Word-of-Mouth, Toyota and Me

I did a bit of word-of-mouth (WOM) marketing yesterday asking my tweet stream for opinions in re my Toyota dilemma — buy my Toyota Highlander off lease, turn it in, buy another Toyota, or purchase a new brand altogether?

Yesterday’s Wall Street Journal pushed me one step closer to the latter. I’m a fiercely brand loyal consumer; yet, all the news of voluntary recalls across the spectrum of Toyota vehicles has me increasingly nervous. In Toyota’s defense, my 2007 vehicle escaped floor mat and brake pedal recall, although the engine did rev while in park in the driveway.

A Twitter pal suggested I look at the Ford Freestyle and Volvo 90. So, I did and was impressed with both from the looks of Web marketing collateral. A family member has suggested the Chevy Traverse.

Then, I read McKinsey Quarterly: The Online Journal April 2010 article, “A New Way to Measure Word-of-Mouth Marketing,” and it got me thinking. Several statements are worth noting:

  • “WOM is the primary factor behind 20 to 25 percent of all purchasing decisions. Its influence is greatest when consumers are buying a product for the first time or when products are relatively expensive.”
  • “Consumers are overloaded and skeptical about traditional company-driven marketing and advertising and increasingly prefer to make purchasing decisions largely independent of what companies tell them.”

For anyone engaged in WOM marketing, Toyota owners (me included) are a classic audience for this channel of communication. I’ve already engaged with reliable sources within social media, and as a blogger, I’m asking for other opinions from readers which I’ll weigh and consider heavily. My trust in Toyota is waning, sadly, which means I’m seeking new information during a lengthy research phase that will influence my purchase.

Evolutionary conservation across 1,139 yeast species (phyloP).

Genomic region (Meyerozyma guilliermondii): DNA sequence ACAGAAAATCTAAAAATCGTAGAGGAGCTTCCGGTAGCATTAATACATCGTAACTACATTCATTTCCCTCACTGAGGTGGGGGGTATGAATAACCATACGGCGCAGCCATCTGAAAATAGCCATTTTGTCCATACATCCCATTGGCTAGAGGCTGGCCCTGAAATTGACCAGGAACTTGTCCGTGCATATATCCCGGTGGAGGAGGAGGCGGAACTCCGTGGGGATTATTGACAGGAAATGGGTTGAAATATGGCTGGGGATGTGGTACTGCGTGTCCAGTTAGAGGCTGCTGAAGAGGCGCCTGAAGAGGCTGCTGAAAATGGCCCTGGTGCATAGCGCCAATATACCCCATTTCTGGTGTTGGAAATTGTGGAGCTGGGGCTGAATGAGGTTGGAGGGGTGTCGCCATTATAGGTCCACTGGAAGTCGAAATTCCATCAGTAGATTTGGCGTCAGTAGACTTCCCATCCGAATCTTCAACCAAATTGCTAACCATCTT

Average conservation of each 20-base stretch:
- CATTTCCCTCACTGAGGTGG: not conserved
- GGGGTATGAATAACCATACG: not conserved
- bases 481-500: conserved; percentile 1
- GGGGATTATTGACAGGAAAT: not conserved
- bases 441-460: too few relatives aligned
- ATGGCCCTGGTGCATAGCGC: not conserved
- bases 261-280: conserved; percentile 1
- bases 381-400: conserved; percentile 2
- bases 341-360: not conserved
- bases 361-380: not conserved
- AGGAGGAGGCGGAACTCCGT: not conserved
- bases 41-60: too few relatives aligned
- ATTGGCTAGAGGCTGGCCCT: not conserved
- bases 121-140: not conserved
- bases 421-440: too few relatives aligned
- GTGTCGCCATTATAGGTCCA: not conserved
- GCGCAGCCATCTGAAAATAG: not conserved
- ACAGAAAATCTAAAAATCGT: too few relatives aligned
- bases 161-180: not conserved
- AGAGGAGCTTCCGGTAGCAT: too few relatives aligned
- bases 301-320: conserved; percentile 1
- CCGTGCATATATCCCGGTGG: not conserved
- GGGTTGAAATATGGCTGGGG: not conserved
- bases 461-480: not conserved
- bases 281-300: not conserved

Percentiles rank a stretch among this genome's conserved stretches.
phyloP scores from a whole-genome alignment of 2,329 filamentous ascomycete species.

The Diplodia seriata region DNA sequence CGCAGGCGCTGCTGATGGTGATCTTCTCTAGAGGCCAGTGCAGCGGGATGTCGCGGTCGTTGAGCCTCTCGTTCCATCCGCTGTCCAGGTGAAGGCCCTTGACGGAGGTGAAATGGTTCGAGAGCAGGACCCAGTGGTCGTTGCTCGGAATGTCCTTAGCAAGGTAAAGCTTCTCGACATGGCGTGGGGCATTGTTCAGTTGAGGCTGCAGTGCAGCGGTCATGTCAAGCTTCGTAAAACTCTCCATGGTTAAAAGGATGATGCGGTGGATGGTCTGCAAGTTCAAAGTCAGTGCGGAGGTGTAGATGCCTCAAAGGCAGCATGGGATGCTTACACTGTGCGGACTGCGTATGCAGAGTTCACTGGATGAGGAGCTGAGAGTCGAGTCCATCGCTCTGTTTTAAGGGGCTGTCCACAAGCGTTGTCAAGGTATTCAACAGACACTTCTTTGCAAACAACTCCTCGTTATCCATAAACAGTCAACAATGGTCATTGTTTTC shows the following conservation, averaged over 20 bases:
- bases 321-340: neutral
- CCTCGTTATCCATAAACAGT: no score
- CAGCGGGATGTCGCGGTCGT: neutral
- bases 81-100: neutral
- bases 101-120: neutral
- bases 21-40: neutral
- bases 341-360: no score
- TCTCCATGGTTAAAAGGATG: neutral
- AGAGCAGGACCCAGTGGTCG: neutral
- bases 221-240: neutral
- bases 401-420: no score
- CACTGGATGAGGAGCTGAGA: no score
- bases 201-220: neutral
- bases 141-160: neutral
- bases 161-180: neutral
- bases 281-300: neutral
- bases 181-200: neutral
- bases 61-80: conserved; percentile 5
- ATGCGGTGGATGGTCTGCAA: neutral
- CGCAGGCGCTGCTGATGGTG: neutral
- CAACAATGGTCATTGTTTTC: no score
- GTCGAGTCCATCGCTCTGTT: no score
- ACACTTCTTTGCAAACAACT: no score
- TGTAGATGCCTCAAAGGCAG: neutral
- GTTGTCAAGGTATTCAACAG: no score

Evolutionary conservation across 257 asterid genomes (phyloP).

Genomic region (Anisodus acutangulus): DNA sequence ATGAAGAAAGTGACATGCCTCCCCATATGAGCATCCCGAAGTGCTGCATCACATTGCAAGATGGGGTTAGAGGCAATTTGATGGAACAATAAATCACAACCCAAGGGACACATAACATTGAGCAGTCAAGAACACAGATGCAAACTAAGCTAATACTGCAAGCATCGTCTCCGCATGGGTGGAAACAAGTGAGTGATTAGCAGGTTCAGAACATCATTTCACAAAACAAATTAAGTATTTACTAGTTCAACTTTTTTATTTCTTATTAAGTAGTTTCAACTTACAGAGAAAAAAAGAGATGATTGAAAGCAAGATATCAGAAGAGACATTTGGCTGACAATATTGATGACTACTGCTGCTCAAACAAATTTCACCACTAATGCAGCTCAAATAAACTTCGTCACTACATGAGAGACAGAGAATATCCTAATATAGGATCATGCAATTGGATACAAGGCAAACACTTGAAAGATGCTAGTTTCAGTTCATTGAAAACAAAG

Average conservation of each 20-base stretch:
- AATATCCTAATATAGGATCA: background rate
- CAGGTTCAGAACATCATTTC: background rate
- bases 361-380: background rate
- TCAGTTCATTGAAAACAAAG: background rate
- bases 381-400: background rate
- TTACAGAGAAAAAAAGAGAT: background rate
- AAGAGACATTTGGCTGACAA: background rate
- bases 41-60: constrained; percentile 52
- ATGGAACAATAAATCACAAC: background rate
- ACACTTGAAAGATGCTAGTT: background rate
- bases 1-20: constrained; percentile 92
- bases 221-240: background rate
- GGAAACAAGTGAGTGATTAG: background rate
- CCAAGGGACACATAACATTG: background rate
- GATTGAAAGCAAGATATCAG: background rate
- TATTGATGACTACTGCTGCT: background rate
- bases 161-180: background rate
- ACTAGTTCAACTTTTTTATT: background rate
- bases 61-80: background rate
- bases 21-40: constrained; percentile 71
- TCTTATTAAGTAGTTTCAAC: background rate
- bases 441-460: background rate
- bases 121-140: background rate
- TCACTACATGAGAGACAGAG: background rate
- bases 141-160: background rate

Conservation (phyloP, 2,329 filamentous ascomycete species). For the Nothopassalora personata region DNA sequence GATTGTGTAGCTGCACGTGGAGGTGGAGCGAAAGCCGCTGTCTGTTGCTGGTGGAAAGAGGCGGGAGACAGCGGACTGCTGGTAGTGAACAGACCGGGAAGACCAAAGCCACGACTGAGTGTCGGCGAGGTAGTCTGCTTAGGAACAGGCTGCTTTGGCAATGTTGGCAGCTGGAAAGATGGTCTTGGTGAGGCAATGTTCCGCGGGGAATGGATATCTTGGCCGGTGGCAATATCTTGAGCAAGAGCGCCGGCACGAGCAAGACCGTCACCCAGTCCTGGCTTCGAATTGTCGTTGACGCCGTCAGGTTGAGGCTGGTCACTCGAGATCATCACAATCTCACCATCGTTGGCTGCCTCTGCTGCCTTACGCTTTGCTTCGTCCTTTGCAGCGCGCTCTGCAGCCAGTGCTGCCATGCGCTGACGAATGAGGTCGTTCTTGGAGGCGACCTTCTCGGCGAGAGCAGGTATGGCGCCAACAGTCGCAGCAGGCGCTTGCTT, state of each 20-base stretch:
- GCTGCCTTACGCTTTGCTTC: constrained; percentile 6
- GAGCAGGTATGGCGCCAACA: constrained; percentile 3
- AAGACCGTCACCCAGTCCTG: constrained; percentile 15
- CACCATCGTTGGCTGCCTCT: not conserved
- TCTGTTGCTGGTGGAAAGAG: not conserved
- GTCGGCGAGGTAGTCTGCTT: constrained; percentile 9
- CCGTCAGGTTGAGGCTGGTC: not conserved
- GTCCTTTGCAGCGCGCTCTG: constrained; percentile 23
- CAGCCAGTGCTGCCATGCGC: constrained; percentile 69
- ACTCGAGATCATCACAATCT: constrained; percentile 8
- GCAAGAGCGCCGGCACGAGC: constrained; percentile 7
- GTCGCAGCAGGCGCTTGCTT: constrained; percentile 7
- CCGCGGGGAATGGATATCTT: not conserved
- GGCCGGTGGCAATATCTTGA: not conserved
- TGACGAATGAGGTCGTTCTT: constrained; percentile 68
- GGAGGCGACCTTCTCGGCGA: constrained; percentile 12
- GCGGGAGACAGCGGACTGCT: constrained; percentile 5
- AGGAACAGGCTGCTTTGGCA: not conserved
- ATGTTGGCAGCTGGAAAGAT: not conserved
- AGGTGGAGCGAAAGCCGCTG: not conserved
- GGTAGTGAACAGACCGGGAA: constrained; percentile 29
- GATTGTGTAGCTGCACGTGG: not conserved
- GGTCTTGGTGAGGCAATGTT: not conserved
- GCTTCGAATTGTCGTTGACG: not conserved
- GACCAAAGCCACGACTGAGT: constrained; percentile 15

Was Toyota transparent? No. Did it used to be trustworthy? Yes. Is it now? No. Does it deserve another chance? Not sure, and that’s where WOM comes in to play.

How has WOM affected your purchasing decisions of late? Is this truly a form of viable marketing, or is it just another label for something we consumers have been doing for years? Please, join the conversation!

4 comments
Sara
Sara

If you are a brand loyal customer, how come you switched to Toyota after buying Chevy for 20 years? If you trusted Chevy for 20 years, wouldn't you continue to buy from them? If I were using a product for years I probably wouldn't switch because I know that the product I am using is reliable. If I wanted change then I would go to others and ask them what they think about certain products. I'm not a big makeup person but when I'm at a Mary Kay party I can usually be talked into things, but I ask a lot of questions. If I'm presented with a new eyeshadow, for example, from another company I would ask why it is so much better than Mary Kay eyeshadow.

EFFETTI
EFFETTI

Lest not forget the travails of some auto execs to our nation's capital with open hands to receive funds for the poor jobs done in managing their companies. Ford was not among them.

The point ? The business behind the product, which you aptly point to.

Volvo, is in the process => ( http://bit.ly/c6ElAn ) <= of being sold. Beware, such changes tend to effect / affect product quality for a period.

HTH ( In this case, hold the hot-sauce ;-),
David Bookout

Jayme Soulati
Jayme Soulati

My switch from Chevy had much to do with product quality. I became disappointed with two vehicles in succession in its product line, and that's what prompted the switch. After 20 years, I did not see the quality improving for what I needed.

I agree that asking questions from reliable sources are what help purchase decisions, and that's why word-of-mouth marketing is so powerful.

I appreciate you stopping by, Sara! Thanks for the input.

Jayme Soulati
Jayme Soulati

See, there was a reason I asked for help! So glad you're offering some solid counsel. My decision will only come after a painfully long process. I like the point re Ford, for sure. Thanks, David!